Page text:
Much of pinhole photography relates to using time to be creative with the light from the sun, similar wonders to that found in astronomy.
A 6-month exposure will enable you to image the arc of the sun as it rises or sinks throughout 6 months of the year. As well as this you will get some foreground detail and a camera to look at with awe as a small hole etches its 6-month exposure from your window ledge, garden shed, lamp post, tree etc.
Being able to capture a period of time far beyond our own vision is incredible enough, but even more amazing is how simple it is to do.
The final camera gives an extreme wide angle of view of 160 degrees.
What you will need:
Two an aluminium beer cans (or a black 35mm Film 'pot')
Black Gaffer Tape
Some 5x7 Semi Matt Black and White Photographic paper (available here)
Optional: Reflective jacket, Builders Hard hat, Stepladder
Drink Can camera
Remove the top off an ALUMINIUM can with a good can opener. (See video here) (Avoid steel as it leaves a dangerous sharp edge). Tall beer cans are best, as not only do they take untrimmed 5x7 paper, but they also contain beer!
Cut a lid from the base of the other can around 4cm high. This is the weather proof removable lid
Push in and remove a pin half way up the side of the can and move it around to make the hole about 2 mm in diameter (don't worry too much!)
Cover the hole with an insulation tape 'shutter', then place on the light-tight cap.
Film Pot Camera
35mm black film pots are getting a bit tricky to find but have the advantage of being far smaller and less conspicuous than the can cameras.
To keep maximum quality however, you will need to make a smaller hole of around half a mm. The disadvantage is they don't hold beer!
Using a craft knife cut a small 1cm square from the side of the plastic pot.
Make a pinhole in a 2cm square piece of aluminium from a drink can and push the end of a pin into the aluminium to make a ½ mm sized pinhole (but don't worry too much!).
Use black insulation tape to tape the pinhole onto the outside of the pot then cover the hole with an insulation tape 'shutter'.
Loading photographic paper
As the paper isn't going to be developed the camera doesn't need to be loaded in a red safe light. It should be ok in a room with the curtains drawn (but doesn't allow sunlight to reach the paper)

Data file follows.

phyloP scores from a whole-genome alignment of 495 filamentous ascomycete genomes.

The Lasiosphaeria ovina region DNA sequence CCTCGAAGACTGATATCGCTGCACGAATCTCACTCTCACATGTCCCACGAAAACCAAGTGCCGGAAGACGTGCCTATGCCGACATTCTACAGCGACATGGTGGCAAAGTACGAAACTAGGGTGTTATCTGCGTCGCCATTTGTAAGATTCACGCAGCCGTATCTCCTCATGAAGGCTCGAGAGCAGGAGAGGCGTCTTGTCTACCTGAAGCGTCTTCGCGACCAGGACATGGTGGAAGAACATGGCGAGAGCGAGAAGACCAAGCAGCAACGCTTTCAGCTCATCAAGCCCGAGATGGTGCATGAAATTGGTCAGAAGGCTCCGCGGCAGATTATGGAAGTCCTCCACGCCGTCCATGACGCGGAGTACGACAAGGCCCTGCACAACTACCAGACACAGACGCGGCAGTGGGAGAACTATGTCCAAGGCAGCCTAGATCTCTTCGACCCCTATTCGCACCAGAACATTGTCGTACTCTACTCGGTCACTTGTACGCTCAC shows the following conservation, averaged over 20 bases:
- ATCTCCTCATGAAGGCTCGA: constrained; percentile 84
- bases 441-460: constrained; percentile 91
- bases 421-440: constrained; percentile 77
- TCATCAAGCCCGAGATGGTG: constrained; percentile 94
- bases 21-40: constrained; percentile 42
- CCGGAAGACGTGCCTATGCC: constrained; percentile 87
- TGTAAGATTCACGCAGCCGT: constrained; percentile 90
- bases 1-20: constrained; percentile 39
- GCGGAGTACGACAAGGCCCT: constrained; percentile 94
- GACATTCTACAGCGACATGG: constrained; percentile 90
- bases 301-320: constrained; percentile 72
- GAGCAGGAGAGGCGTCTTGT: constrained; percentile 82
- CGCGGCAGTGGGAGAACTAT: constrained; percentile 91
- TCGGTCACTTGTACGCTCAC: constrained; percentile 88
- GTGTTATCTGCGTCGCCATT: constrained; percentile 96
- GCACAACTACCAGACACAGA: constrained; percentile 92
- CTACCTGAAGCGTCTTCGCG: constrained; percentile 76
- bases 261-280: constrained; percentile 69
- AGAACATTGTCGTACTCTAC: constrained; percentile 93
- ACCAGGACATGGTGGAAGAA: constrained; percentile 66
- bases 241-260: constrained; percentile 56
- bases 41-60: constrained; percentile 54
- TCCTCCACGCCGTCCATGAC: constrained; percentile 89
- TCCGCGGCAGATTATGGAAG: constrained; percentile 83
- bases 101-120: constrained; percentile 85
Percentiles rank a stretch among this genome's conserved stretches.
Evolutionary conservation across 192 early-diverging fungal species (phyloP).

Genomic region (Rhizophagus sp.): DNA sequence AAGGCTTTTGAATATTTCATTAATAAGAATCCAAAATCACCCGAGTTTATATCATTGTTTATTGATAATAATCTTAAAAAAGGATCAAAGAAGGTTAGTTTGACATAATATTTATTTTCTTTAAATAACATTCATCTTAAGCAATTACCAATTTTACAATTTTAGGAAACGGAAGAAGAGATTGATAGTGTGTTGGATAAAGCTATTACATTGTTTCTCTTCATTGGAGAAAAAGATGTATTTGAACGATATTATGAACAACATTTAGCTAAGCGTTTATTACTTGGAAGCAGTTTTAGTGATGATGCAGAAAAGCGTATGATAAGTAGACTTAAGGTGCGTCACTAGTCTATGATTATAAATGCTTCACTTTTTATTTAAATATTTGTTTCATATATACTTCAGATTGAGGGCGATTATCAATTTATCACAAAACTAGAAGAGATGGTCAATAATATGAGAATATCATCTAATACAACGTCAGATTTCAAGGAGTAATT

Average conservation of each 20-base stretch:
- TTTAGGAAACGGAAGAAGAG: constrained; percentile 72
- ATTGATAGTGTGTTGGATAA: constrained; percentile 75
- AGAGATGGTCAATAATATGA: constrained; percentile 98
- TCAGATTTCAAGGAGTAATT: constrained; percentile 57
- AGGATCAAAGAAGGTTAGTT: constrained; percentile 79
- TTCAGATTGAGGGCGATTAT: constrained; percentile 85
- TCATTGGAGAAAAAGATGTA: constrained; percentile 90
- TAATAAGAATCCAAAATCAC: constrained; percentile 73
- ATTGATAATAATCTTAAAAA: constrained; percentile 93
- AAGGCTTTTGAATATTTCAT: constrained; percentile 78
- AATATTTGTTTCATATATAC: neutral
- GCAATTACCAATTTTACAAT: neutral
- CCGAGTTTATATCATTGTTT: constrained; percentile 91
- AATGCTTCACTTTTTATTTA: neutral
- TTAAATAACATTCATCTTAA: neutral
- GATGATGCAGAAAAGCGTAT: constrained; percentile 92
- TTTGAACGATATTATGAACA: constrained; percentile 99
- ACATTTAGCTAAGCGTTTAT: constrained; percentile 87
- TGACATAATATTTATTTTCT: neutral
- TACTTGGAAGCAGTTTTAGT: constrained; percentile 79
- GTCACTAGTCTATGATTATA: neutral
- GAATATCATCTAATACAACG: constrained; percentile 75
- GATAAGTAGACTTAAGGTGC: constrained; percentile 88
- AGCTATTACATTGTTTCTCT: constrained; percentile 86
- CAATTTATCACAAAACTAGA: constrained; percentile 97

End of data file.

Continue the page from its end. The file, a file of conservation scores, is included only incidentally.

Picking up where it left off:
Insert a 5x7 sheet of semi matt photographic paper curled round the inside of the can emulsion inwards, (use a 70mm x 45mm piece for the film pot). Glossy paper can be used but I find it results in more internal reflections.
Make sure the paper doesn't cover the hole (there should be a 1 cm gap) then replace the lid.
Gaffer tape the lid on (to keep out the rain, snow, sleet, lightening, mice etc)
Installing your camera and taking the 'snap'
Find a position pointing towards the Sun. South in the Northern Hemisphere and North in the Southern Hemisphere (I presume!). Google Earth will show you South.
Make sure it is well out of reach of enthusiastic street cleaners! It's going to be exposing for some time, day and night. As a rule the camera should be installed 'higher than a drunk person can reach while sitting on another drunk persons shoulders'
Chose a date to start the exposure. Sept 20th - Dec 20th, or Dec 20th till March 20th is good but there's no rules.
Fix the camera sturdily in position. It needs to cope with all that 6 months of natures elements can throw at it. I find a healthy mix of gaffer tape and cable ties works quite well. Gluing a pencil onto the side will help to keep the camera steady if fixed to a circular object such as a lamp post. Gluing one horizontally on the back will tilt the camera upwards slightly enabling the capture the height of the Summer sun.
Peel the shutter (sticker) off, go inside and write on your calendar when you will stop the exposure.
Have a look at it from time to time thinking things like, "I wonder what is going on in there".
After 6 months place the tape shutter onto the hole and bring the camera back home after its long ordeal. (OK, its not exactly the Shackleton expedition I know but by now it probably needs a rest!)
Harvesting the image
Switch off the light in your computer room.
Set the scanner on a highish resolution (500dpi is good for 5x7, 900 ish for the film pot)
Take the photo paper out of the can camera and ,,,,,,without developing it (Told you it was clever!), place it onto the scanner with a book on top to hold it flat and press scan.
Save the negative image on your computer.
After scanning, place the undeveloped print into a box entitled 'scanned paper negs'.
Open up Photoshop or PaintNet.
Image > Inverse > Flip horizontal and play around with the contrast and brightness.
Show off to your mate in the pub after he has shown you his photos of Tenerife.